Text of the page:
Adna and Sarah Lillian Ellis Ferrin

Life History of Adna and Sarah Lillian Ellis Ferrin (PDF)

Life History of Adna and Sarah Lillian Ellis Ferrin

By Mildred, Mabel and Florence Ferrin, their daughters

Adna Ferrin was born May 4, 1866, in Eden, Weber County, Utah. Eden has since been divided into two towns. The part where he was born is now known as Liberty. His father was Samuel Ferrin, who was born November 12, 1804, in Hebron, Grafton County, New Hampshire. He lived there until he was 10 years old, then he moved to Springfield, New York. He joined the church in Springfield, New York, in 1841, and he crossed the plains to Utah in 1852. He was captain of 10 wagons. He spent the first winter in Salt Lake, and in 1853, moved to North Ogden. In 1861, he married Anna Plant in the Endowment House. To this union was born 6 children Annie, Samuel, Adna, Jessie, Francis, and Phillip. He was a shoemaker, tanner and currier. He owned saw mills, and an interest in a grist mill in Ogden Valley. Adna’s father made all the shoes for their family. Up until Adna went to work on the railroad, they had about one pair of shoes a year. In the summer, they all went barefoot. He died January 24, 1890, in Pleasant View, Utah, at the age of 85.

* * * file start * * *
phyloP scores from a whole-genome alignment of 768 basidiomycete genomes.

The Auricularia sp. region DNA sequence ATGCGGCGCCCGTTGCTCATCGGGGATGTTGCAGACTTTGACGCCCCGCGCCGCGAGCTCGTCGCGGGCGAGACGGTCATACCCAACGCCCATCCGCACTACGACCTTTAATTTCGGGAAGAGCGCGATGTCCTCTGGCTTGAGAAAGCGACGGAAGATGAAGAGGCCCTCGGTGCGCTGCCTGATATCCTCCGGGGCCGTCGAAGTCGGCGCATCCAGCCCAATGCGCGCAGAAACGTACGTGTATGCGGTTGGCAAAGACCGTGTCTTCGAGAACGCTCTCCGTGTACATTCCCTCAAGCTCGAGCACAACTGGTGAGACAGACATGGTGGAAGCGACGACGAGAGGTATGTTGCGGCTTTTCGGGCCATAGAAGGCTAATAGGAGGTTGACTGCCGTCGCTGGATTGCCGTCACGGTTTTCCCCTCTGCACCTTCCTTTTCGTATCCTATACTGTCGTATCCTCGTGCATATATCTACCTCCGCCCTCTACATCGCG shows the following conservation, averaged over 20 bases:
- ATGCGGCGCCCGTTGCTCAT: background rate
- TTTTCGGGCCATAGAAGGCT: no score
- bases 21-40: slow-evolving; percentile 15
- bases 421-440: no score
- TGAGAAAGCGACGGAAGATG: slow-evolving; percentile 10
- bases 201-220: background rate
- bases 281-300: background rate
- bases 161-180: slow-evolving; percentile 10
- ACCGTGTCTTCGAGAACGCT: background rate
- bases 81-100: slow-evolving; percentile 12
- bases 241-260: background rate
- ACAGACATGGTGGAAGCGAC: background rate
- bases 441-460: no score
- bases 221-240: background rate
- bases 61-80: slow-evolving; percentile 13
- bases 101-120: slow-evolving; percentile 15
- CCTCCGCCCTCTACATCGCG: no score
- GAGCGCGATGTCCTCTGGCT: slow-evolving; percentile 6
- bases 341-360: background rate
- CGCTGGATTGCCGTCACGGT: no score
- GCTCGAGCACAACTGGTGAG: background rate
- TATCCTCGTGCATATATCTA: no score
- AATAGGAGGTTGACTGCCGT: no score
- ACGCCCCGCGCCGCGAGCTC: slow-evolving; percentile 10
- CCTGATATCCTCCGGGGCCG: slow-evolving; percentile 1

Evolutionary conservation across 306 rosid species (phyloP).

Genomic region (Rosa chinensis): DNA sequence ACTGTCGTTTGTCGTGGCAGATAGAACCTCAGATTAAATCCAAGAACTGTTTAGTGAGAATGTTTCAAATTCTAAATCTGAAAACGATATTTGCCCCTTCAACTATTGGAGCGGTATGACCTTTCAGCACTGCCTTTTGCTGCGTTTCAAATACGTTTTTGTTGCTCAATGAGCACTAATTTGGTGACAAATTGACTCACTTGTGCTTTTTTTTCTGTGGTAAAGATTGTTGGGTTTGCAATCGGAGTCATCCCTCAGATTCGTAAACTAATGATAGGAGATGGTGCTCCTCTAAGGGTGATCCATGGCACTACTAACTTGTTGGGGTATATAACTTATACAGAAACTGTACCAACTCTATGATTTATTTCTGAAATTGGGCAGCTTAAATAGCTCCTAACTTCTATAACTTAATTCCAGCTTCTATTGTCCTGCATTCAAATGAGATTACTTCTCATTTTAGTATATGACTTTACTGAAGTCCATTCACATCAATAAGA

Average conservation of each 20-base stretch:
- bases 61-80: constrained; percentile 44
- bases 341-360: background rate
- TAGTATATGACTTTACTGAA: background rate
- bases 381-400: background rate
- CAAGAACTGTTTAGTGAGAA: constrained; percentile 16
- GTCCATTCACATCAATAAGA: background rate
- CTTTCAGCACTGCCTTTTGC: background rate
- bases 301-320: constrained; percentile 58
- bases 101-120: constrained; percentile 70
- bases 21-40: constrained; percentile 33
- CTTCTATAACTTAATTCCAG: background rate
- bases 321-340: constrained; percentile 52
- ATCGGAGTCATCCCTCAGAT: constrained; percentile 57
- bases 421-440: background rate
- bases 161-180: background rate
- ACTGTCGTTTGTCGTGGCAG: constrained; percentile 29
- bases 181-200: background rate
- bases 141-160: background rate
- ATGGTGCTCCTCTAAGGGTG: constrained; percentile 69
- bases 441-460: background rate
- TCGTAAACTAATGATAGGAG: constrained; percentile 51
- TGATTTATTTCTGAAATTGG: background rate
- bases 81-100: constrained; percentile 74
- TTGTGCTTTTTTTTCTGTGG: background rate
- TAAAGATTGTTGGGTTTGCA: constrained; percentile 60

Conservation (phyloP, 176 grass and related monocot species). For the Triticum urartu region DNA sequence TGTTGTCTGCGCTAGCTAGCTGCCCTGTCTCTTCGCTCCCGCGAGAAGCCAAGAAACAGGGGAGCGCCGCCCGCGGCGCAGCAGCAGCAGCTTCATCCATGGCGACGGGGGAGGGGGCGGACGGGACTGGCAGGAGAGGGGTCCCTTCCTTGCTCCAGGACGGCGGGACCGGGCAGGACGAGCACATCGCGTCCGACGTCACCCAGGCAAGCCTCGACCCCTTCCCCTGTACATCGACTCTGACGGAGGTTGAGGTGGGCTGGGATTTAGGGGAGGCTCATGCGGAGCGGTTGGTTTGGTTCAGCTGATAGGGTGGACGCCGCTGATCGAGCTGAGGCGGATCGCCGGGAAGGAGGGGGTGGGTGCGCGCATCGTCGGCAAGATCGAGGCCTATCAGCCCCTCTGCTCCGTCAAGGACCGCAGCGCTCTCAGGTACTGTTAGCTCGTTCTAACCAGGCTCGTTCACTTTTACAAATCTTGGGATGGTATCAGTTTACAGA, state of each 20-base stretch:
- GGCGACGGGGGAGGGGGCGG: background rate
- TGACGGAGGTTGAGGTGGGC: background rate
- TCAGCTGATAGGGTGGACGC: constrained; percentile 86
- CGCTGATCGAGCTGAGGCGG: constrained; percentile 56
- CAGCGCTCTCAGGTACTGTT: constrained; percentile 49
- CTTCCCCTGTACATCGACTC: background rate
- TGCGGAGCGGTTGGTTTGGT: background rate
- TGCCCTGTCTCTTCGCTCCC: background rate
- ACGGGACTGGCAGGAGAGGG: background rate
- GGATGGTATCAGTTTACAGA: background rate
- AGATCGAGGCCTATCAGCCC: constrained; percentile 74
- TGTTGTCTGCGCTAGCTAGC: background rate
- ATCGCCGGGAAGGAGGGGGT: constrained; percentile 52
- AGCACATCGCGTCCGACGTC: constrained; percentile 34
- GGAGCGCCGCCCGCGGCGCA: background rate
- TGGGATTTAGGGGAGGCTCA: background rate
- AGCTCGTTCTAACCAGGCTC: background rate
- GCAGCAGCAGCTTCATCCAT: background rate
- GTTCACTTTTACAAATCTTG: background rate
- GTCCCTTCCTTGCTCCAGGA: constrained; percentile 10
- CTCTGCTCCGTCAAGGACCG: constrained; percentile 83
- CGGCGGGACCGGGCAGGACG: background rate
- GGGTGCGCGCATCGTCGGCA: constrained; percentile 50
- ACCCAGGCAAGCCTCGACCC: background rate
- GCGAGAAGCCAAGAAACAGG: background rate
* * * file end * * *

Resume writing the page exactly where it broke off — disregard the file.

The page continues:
Anna Plant Ferrin, Adna’s mother, was born August 14, 1842, in Calver, Derbyshire, England. She moved to Sheffield, Yorkshire, and there joined the church in 1852. She and her mother came to Utah on September 4, 1859. They pushed a hand cart across the plains. She married Samuel Ferrin, and lived in Weber County the rest of her life. She died in Gridley, Butte County, California, on September 11, 1929.

Liberty is on the north fork of the Ogden River. There the snow fell from 5 to 8 feet deep every winter. When Adna was 2 years old, the family moved to Eden, and resided there until 1871. Adna cut his toe completely off with an axe while he lived in Eden. His grandmother put it in place with her “conquering salve” and it healed, and left only a scar.